Immigration Bill Puts Civil Rights Defenders On Alert
A: The Support Law Enforcement and Safe Neighborhoods Act. But the emotions surrounding Arizona's new immigration law are anything but that. President Obama calls it misguided. Immigrant rights activists call it racist. Supporters say it's necessary. And Arizona's governor, who signed the bill into law yesterday afternoon, says it addresses a crisis. NPR's Ted Robbins reports.
TED ROBBINS: It's the most strict and sweeping state immigration law in the country. Here are the provisions which stand out: Local police and sheriff's deputies are required to stop anyone they suspect of being in the country illegally. Whoever they stop must produce ID proving they're legal status. And if they don't, officers have to arrest them.
The law also bans illegal immigrants from soliciting work. And it allows individuals to sue if they think a local law enforcement agency is not enforcing the law. Many of the provisions echo federal law. But Republican Arizona Governor Jan Brewer said she signed the state bill because the feds are not doing enough to enforce them.
JAN BREWER: We in Arizona have been more than patient, waiting for Washington to act. But decades of federal inaction and misguided policy have created a dangerous and unacceptable situation.
ROBBINS: Federal policy since the mid-'90s has pushed illegal immigration and drug trafficking from other border states into Arizona. The new state law gained momentum after the murder of an Arizona rancher last month, presumably by a Mexican drug smuggler.
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ROBBINS: Several thousand demonstrators outside the state capitol as the governor signed the bill said the law goes too far.
MICHAEL GO: It's just blatant discrimination. I can't say it any clearer than that.
ROBBINS: Michael Go of Mesa is a U.S. citizen. His girlfriend is from Mexico.
GO: We contribute a lot of money to this state. And for them to, you know, basically turn their back on us and pass this racist bill is basically depriving us of our civil rights.
ROBBINS: Thirty percent of Arizona's population is Hispanic. Estimates are that a quarter of them - a half million people - are in the country illegally. The law allows police to take race into account when they stop people. So even some of those here legally say they fear being stopped because of the color of their skin.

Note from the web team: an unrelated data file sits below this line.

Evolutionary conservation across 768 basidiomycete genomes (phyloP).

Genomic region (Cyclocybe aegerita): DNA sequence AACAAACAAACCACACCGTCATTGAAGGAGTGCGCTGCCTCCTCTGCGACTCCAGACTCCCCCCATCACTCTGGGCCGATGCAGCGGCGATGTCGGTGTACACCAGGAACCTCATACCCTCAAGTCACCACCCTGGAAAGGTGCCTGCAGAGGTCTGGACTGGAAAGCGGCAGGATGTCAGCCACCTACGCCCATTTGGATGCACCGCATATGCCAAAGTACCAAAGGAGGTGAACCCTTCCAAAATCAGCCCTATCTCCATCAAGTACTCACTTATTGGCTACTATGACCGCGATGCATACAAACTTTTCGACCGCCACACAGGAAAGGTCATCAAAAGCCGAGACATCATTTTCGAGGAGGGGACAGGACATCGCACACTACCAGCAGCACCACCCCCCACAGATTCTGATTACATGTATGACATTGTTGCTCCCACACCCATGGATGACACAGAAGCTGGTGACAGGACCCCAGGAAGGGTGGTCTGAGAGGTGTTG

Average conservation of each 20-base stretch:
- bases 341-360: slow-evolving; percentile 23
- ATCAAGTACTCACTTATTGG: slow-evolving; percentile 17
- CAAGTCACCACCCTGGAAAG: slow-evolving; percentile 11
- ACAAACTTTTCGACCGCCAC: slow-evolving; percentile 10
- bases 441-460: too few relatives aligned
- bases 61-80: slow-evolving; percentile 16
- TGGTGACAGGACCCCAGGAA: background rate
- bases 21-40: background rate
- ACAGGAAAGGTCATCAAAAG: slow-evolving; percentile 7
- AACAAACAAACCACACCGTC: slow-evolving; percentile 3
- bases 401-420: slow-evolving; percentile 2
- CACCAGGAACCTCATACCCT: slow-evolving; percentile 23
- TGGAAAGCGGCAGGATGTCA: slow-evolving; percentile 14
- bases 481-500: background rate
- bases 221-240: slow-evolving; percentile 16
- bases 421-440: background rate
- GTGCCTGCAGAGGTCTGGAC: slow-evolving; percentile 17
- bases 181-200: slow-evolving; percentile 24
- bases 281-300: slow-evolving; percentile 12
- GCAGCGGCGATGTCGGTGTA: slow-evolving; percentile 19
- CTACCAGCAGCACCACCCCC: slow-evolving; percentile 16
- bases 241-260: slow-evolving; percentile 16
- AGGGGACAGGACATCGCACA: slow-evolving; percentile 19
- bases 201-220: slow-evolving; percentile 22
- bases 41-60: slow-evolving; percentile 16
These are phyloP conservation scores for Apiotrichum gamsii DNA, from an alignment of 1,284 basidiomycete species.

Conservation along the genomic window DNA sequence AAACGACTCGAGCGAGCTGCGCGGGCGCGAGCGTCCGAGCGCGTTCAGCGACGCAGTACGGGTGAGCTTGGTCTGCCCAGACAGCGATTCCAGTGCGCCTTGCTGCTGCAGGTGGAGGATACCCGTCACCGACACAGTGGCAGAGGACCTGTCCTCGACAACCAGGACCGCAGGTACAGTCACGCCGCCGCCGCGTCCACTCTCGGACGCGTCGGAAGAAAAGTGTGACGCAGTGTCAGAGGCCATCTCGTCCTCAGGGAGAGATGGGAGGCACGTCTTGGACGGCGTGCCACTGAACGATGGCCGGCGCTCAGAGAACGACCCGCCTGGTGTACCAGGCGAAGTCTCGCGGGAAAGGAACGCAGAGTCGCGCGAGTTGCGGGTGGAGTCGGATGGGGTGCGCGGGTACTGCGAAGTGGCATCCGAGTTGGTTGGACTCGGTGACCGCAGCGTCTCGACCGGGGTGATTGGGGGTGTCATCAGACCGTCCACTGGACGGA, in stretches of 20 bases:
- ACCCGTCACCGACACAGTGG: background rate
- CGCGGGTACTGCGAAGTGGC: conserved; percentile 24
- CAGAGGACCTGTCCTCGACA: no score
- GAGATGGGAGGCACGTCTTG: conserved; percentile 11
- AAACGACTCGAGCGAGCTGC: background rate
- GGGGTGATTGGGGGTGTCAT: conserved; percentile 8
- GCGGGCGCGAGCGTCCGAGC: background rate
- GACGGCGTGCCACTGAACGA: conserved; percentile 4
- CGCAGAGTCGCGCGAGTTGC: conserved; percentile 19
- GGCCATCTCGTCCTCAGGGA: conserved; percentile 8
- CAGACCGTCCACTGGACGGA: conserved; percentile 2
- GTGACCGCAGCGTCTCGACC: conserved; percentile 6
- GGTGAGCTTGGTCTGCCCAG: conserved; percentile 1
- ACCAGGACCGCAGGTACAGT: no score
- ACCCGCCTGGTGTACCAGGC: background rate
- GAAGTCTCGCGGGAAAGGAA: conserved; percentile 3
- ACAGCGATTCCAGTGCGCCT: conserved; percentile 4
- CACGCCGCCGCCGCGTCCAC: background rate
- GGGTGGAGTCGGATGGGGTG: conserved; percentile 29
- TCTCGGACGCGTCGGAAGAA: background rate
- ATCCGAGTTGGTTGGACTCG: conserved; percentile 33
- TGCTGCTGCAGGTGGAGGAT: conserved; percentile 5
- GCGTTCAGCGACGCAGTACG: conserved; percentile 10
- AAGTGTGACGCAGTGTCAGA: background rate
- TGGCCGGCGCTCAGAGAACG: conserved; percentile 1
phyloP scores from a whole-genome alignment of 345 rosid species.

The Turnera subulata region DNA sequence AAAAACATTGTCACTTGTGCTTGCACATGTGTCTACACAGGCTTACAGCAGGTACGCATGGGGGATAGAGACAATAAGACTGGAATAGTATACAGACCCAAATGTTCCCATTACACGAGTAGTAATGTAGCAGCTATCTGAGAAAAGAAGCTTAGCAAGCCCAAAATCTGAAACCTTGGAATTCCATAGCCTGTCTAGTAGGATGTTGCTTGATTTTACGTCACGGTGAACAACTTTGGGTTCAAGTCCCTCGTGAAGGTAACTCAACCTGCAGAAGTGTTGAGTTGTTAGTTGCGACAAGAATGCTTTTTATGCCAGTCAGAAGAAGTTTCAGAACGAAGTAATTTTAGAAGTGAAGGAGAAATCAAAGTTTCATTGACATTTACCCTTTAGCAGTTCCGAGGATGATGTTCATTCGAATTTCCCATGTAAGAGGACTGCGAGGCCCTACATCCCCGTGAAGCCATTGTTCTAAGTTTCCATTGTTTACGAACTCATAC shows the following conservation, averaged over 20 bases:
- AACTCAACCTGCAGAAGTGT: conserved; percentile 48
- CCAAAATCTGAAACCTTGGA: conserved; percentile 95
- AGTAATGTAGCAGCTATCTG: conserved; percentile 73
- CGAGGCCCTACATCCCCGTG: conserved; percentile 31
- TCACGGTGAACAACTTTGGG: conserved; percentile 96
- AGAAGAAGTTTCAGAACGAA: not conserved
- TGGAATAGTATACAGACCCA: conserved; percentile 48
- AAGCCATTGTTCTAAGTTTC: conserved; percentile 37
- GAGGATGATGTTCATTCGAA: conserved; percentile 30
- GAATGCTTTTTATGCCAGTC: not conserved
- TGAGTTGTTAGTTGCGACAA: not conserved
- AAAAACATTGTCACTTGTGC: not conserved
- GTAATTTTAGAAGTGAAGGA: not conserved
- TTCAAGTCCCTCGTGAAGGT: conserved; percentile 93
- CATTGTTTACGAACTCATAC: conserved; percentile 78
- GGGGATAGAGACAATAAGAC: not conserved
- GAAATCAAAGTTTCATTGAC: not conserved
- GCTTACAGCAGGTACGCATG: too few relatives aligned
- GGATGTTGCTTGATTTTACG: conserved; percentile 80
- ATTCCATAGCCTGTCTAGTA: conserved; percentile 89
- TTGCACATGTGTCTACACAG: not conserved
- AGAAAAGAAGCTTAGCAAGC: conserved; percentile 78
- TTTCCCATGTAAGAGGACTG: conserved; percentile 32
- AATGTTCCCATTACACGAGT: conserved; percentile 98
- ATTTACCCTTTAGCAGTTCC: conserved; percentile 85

Before the governor signed the bill, President Obama said he's concerned the Arizona law might violate people's rights.
BARACK OBAMA: In fact, I've instructed members of my administration to closely monitor the situation and examine the civil rights and other implications of this legislation.
ROBBINS: To address those concerns, Governor Brewer said she is signing an executive order to train police in how to determine who may or may not be an illegal immigrant.
BREWER: Racial profiling is illegal. It will not be tolerated in America and it certainly will not be tolerated in Arizona. And we're going to address that in my executive order.
ROBBINS: Brewer said she's also open to amending the bill if problems come up. If the bill takes effect, it will be in roughly three months. I say if because a number of organizations have said they'll file requests for court injunctions - civil rights organizations, immigration rights organizations, possibly even the Phoenix City Council. The main argument is that only the federal government has jurisdiction over immigration law.
Others are calling for a boycott of Arizona. And yesterday, President Obama admitted the government has to do more to address illegal immigration.
OBAMA: If we continue to fail to act at a federal level, we will continue to see misguided efforts opening up around the country.
ROBBINS: Hispanics tend to vote Democratic, but Republicans dominate Arizona state politics. With an election coming up, including a Republican primary in August, politicians are bolstering their conservative credentials by tackling a major concern of their constituents. And a recent poll concluded that a majority of likely voters in Arizona support the new immigration law.
Ted Robbins, NPR News, Tucson.
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